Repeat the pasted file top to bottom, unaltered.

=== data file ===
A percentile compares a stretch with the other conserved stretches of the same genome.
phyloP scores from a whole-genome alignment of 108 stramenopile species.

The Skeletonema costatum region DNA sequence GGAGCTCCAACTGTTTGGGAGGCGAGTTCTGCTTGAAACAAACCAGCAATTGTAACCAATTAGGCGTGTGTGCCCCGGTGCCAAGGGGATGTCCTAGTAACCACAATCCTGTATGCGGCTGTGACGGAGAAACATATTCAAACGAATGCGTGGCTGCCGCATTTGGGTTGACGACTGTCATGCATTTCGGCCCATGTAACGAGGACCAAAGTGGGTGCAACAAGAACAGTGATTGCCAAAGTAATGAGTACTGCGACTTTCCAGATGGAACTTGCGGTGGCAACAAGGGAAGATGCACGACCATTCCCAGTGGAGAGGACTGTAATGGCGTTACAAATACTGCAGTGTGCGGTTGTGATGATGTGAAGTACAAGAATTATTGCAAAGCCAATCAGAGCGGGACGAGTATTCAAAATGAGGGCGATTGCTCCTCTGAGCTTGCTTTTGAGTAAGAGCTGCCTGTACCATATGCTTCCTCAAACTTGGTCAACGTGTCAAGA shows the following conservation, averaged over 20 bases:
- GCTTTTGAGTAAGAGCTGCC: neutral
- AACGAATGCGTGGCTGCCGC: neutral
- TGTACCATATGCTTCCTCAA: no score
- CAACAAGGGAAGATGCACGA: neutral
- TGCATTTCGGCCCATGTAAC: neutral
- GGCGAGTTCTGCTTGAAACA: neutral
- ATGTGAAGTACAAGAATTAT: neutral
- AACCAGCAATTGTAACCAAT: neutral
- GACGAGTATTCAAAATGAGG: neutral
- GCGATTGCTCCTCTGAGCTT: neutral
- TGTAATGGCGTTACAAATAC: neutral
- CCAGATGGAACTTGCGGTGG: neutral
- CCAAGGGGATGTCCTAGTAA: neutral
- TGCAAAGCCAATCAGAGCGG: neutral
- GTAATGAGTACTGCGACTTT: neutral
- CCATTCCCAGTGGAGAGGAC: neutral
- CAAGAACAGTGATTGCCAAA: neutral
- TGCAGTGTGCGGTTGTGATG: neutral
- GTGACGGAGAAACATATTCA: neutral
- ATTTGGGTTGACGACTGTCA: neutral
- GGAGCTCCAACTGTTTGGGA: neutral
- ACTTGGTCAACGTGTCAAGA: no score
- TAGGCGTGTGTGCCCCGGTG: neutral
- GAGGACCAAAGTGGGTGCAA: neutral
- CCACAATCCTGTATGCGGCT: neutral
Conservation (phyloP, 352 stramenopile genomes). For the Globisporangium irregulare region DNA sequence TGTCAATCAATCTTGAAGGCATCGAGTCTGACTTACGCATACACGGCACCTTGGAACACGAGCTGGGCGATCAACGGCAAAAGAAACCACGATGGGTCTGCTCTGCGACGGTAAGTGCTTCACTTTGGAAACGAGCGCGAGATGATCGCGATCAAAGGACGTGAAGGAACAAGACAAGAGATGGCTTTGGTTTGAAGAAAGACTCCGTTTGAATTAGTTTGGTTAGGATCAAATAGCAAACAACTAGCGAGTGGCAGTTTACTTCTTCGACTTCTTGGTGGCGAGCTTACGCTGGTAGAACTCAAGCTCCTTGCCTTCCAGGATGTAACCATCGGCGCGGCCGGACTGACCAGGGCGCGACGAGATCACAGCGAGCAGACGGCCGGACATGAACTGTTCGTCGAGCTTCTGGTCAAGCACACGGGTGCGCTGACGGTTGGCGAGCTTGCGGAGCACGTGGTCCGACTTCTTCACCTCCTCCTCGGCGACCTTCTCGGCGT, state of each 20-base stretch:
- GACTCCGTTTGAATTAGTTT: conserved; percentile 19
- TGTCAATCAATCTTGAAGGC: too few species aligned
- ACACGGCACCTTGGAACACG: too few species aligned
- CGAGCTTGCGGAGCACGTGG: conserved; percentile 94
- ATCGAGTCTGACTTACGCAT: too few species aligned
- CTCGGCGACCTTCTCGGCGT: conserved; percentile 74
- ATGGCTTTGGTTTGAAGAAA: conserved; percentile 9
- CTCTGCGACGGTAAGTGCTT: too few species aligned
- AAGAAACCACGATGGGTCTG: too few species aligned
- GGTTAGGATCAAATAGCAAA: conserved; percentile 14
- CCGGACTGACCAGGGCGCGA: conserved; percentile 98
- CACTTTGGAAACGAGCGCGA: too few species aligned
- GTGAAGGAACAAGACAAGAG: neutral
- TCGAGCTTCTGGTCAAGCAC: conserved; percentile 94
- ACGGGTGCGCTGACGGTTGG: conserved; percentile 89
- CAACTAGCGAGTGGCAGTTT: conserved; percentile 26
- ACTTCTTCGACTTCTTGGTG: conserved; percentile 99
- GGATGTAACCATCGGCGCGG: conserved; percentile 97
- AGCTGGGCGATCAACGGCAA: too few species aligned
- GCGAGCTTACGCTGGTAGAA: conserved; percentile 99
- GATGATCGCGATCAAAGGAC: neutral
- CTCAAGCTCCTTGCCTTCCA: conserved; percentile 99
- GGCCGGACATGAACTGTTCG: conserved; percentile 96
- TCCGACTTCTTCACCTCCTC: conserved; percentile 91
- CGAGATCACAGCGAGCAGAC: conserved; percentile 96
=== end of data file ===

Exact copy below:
A percentile compares a stretch with the other conserved stretches of the same genome.
phyloP scores from a whole-genome alignment of 108 stramenopile species.

The Skeletonema costatum region DNA sequence GGAGCTCCAACTGTTTGGGAGGCGAGTTCTGCTTGAAACAAACCAGCAATTGTAACCAATTAGGCGTGTGTGCCCCGGTGCCAAGGGGATGTCCTAGTAACCACAATCCTGTATGCGGCTGTGACGGAGAAACATATTCAAACGAATGCGTGGCTGCCGCATTTGGGTTGACGACTGTCATGCATTTCGGCCCATGTAACGAGGACCAAAGTGGGTGCAACAAGAACAGTGATTGCCAAAGTAATGAGTACTGCGACTTTCCAGATGGAACTTGCGGTGGCAACAAGGGAAGATGCACGACCATTCCCAGTGGAGAGGACTGTAATGGCGTTACAAATACTGCAGTGTGCGGTTGTGATGATGTGAAGTACAAGAATTATTGCAAAGCCAATCAGAGCGGGACGAGTATTCAAAATGAGGGCGATTGCTCCTCTGAGCTTGCTTTTGAGTAAGAGCTGCCTGTACCATATGCTTCCTCAAACTTGGTCAACGTGTCAAGA shows the following conservation, averaged over 20 bases:
- GCTTTTGAGTAAGAGCTGCC: neutral
- AACGAATGCGTGGCTGCCGC: neutral
- TGTACCATATGCTTCCTCAA: no score
- CAACAAGGGAAGATGCACGA: neutral
- TGCATTTCGGCCCATGTAAC: neutral
- GGCGAGTTCTGCTTGAAACA: neutral
- ATGTGAAGTACAAGAATTAT: neutral
- AACCAGCAATTGTAACCAAT: neutral
- GACGAGTATTCAAAATGAGG: neutral
- GCGATTGCTCCTCTGAGCTT: neutral
- TGTAATGGCGTTACAAATAC: neutral
- CCAGATGGAACTTGCGGTGG: neutral
- CCAAGGGGATGTCCTAGTAA: neutral
- TGCAAAGCCAATCAGAGCGG: neutral
- GTAATGAGTACTGCGACTTT: neutral
- CCATTCCCAGTGGAGAGGAC: neutral
- CAAGAACAGTGATTGCCAAA: neutral
- TGCAGTGTGCGGTTGTGATG: neutral
- GTGACGGAGAAACATATTCA: neutral
- ATTTGGGTTGACGACTGTCA: neutral
- GGAGCTCCAACTGTTTGGGA: neutral
- ACTTGGTCAACGTGTCAAGA: no score
- TAGGCGTGTGTGCCCCGGTG: neutral
- GAGGACCAAAGTGGGTGCAA: neutral
- CCACAATCCTGTATGCGGCT: neutral
Conservation (phyloP, 352 stramenopile genomes). For the Globisporangium irregulare region DNA sequence TGTCAATCAATCTTGAAGGCATCGAGTCTGACTTACGCATACACGGCACCTTGGAACACGAGCTGGGCGATCAACGGCAAAAGAAACCACGATGGGTCTGCTCTGCGACGGTAAGTGCTTCACTTTGGAAACGAGCGCGAGATGATCGCGATCAAAGGACGTGAAGGAACAAGACAAGAGATGGCTTTGGTTTGAAGAAAGACTCCGTTTGAATTAGTTTGGTTAGGATCAAATAGCAAACAACTAGCGAGTGGCAGTTTACTTCTTCGACTTCTTGGTGGCGAGCTTACGCTGGTAGAACTCAAGCTCCTTGCCTTCCAGGATGTAACCATCGGCGCGGCCGGACTGACCAGGGCGCGACGAGATCACAGCGAGCAGACGGCCGGACATGAACTGTTCGTCGAGCTTCTGGTCAAGCACACGGGTGCGCTGACGGTTGGCGAGCTTGCGGAGCACGTGGTCCGACTTCTTCACCTCCTCCTCGGCGACCTTCTCGGCGT, state of each 20-base stretch:
- GACTCCGTTTGAATTAGTTT: conserved; percentile 19
- TGTCAATCAATCTTGAAGGC: too few species aligned
- ACACGGCACCTTGGAACACG: too few species aligned
- CGAGCTTGCGGAGCACGTGG: conserved; percentile 94
- ATCGAGTCTGACTTACGCAT: too few species aligned
- CTCGGCGACCTTCTCGGCGT: conserved; percentile 74
- ATGGCTTTGGTTTGAAGAAA: conserved; percentile 9
- CTCTGCGACGGTAAGTGCTT: too few species aligned
- AAGAAACCACGATGGGTCTG: too few species aligned
- GGTTAGGATCAAATAGCAAA: conserved; percentile 14
- CCGGACTGACCAGGGCGCGA: conserved; percentile 98
- CACTTTGGAAACGAGCGCGA: too few species aligned
- GTGAAGGAACAAGACAAGAG: neutral
- TCGAGCTTCTGGTCAAGCAC: conserved; percentile 94
- ACGGGTGCGCTGACGGTTGG: conserved; percentile 89
- CAACTAGCGAGTGGCAGTTT: conserved; percentile 26
- ACTTCTTCGACTTCTTGGTG: conserved; percentile 99
- GGATGTAACCATCGGCGCGG: conserved; percentile 97
- AGCTGGGCGATCAACGGCAA: too few species aligned
- GCGAGCTTACGCTGGTAGAA: conserved; percentile 99
- GATGATCGCGATCAAAGGAC: neutral
- CTCAAGCTCCTTGCCTTCCA: conserved; percentile 99
- GGCCGGACATGAACTGTTCG: conserved; percentile 96
- TCCGACTTCTTCACCTCCTC: conserved; percentile 91
- CGAGATCACAGCGAGCAGAC: conserved; percentile 96